To recap: “Is QA better at writing product specifications?” Yes. Not necessarily. Yes. Got it? Maybe it’s better said: “Should QA contribute to the product specification?” and to that we say a big, fat, gihugey “YES”.


Now, one’s inner QA mind should be screaming “Danger! Danger! You can’t do both, write the requirements and test them!” Ah, yes. You are right, you, a solo Test Engineer should not, but a Test team can. One QA individual can write them, another can test them, mitigating the risk while also giving the tester what he/she needs.


Now let’s throw away my example and past experience and weigh a few pros and cons. I’m sure you can come up with more but when you add them and reweigh I’ll bet your conclusion is the same as mine:


The Pros of QA contributing to specifications



  • Specifications are written early, forcing QA to be involved early.
  • Specifications will contain exactly what the Test Engineer needs during the Test phase.
  • QA teams that are required to test documents aren’t getting them in a waterfall fashion. You now have agile documentation testing going on! 
  • The QA team will be more knowledgeable of the product. Better knowledge of the product will result in better tests, better test estimates, and earlier definition and delivery of QA requirements (e.g. environments).
  • Defects (design, functional, and detail) can be found before the product is developed saving costly redesign time later down the road.
  • Fewer defects are found during the Testing Phase, giving the tester more time to focus on finding the harder, better hidden defects.
  • The QA and Tester mind-set forces Design teams to think outside of the box.
  • Fewer specification document updates occur in later project phases.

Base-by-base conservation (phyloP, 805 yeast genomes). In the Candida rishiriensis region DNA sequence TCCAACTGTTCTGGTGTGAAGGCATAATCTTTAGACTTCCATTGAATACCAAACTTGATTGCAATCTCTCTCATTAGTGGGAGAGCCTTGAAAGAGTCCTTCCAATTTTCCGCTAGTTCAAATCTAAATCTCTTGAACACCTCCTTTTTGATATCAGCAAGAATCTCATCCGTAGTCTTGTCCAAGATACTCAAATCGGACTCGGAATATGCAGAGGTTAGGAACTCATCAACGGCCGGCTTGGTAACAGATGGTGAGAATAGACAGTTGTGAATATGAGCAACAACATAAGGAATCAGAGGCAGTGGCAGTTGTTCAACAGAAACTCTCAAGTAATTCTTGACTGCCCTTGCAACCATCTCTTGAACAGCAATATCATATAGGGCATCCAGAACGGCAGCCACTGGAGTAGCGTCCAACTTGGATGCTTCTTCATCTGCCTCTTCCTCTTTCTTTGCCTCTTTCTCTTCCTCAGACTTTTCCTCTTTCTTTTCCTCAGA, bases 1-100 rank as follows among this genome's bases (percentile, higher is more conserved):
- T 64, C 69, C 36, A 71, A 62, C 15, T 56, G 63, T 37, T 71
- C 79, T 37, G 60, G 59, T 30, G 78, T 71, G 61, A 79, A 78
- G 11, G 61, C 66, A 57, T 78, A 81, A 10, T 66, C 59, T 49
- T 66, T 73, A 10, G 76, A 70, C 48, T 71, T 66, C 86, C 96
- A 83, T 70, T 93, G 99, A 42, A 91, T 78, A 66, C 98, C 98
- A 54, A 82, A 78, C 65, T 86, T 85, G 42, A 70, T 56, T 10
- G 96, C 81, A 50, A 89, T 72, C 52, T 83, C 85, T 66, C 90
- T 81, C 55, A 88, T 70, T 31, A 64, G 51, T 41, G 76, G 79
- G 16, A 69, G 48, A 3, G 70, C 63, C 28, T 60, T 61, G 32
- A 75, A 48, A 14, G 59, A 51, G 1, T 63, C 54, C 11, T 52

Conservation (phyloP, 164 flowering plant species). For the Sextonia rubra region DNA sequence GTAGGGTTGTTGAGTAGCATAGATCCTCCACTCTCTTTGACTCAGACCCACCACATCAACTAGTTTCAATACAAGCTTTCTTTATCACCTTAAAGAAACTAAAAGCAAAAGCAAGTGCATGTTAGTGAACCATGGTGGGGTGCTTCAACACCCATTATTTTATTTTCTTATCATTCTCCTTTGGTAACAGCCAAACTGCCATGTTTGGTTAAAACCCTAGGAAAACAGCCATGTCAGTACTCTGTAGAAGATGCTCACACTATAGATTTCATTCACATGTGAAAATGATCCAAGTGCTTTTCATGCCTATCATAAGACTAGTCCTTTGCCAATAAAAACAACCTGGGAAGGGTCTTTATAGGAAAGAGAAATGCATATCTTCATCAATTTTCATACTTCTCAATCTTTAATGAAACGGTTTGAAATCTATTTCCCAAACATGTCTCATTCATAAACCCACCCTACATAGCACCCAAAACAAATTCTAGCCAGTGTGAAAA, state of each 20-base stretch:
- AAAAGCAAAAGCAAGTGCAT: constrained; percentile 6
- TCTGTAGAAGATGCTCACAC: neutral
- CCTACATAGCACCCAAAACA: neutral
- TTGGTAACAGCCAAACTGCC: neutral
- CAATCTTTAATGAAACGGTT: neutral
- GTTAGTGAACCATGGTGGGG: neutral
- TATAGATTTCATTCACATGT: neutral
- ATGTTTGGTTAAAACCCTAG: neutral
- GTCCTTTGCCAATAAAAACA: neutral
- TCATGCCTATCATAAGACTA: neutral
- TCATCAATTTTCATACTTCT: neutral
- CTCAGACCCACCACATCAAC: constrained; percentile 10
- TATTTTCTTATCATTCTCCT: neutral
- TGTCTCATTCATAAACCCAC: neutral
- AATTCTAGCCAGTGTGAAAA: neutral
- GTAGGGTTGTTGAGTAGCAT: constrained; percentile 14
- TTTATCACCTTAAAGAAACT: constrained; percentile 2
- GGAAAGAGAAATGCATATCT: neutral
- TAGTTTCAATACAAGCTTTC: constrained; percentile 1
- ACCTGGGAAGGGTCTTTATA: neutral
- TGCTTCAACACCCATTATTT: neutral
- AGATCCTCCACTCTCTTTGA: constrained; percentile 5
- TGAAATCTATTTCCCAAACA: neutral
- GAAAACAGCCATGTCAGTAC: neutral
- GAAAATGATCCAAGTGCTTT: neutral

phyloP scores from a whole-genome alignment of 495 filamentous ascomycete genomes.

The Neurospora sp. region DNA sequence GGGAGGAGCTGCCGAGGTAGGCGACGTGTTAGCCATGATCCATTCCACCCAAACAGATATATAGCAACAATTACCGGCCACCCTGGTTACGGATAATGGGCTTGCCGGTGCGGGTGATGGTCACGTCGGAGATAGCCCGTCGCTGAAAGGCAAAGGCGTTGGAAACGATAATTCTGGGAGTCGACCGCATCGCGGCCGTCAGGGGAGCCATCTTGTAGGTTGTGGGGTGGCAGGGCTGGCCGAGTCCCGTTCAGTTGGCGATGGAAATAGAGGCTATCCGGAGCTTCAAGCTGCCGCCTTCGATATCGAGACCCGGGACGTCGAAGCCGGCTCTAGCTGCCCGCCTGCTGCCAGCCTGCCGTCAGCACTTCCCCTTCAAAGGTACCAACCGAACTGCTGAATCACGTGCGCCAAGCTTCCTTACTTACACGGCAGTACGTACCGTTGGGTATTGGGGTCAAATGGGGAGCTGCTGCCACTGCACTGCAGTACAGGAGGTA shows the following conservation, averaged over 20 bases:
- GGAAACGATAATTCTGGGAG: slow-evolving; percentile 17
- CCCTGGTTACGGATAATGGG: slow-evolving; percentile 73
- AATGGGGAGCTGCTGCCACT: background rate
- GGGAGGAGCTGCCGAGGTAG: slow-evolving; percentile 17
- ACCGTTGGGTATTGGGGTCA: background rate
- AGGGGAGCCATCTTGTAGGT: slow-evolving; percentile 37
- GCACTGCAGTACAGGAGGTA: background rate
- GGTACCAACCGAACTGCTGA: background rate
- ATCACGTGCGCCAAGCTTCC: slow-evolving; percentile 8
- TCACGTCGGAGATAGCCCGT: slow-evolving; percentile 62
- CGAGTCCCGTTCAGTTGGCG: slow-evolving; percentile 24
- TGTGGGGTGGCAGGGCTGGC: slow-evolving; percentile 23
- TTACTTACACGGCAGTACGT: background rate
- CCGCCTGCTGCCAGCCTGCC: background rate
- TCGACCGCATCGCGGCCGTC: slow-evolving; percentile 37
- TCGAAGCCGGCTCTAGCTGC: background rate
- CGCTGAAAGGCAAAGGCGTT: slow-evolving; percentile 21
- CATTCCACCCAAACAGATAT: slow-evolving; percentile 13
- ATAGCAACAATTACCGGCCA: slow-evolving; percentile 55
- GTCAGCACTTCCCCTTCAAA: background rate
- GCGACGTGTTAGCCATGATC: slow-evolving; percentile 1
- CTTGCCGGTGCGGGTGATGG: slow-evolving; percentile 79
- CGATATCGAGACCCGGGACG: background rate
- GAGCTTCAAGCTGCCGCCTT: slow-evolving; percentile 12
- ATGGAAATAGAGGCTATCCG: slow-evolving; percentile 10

The Cons of QA contributing to specifications



  • The specification writer can’t test too. Testing needs fresh and unbiased eyes. If the tester writes the requirements they are biased when testing them.
  • Lack of QA resources. You can’t afford to take a resource from running test cases on another project(I’m really reaching here, see below)

By my calculations the pros outweigh the cons! If we mitigate the cons, QA contribution to specifications is a no-brainer. Let’s mitigate those cons:



  • The QA/specification writer can’t test too.

    • Mitigation: A minimum of two man test teams.

  • Lack of QA resources

    • Mitigation: This is NOT a real problem! If your waterfall process has tricked you into thinking this is a problem then you can’t afford not to! I promise you, you will see the savings in subsequent project phases by finding defects early vs. late. Worst case; imagine that you are taking a Developer’s time from testing phase and putting that into the design phase for the Test Engineer. You break even, just less head-ache and stress at the end of the project. This con has now been converted to a pro!

Makes sense doesn’t it? So….what are you going to do now? In case you missed the point, let’s put this in a pretty TO DO list for you:



  • Include QA where needed in the requirements gathering process.
  • Include QA in the specifications writing process.
  • Budget less Developer resources in the testing phase and budget a QA resource to the requirements gathering/writing phase.
  • Find issues early, before development begins, and avoid costly redesign.
  • Smile with satisfaction because you have a less hectic and higher quality project.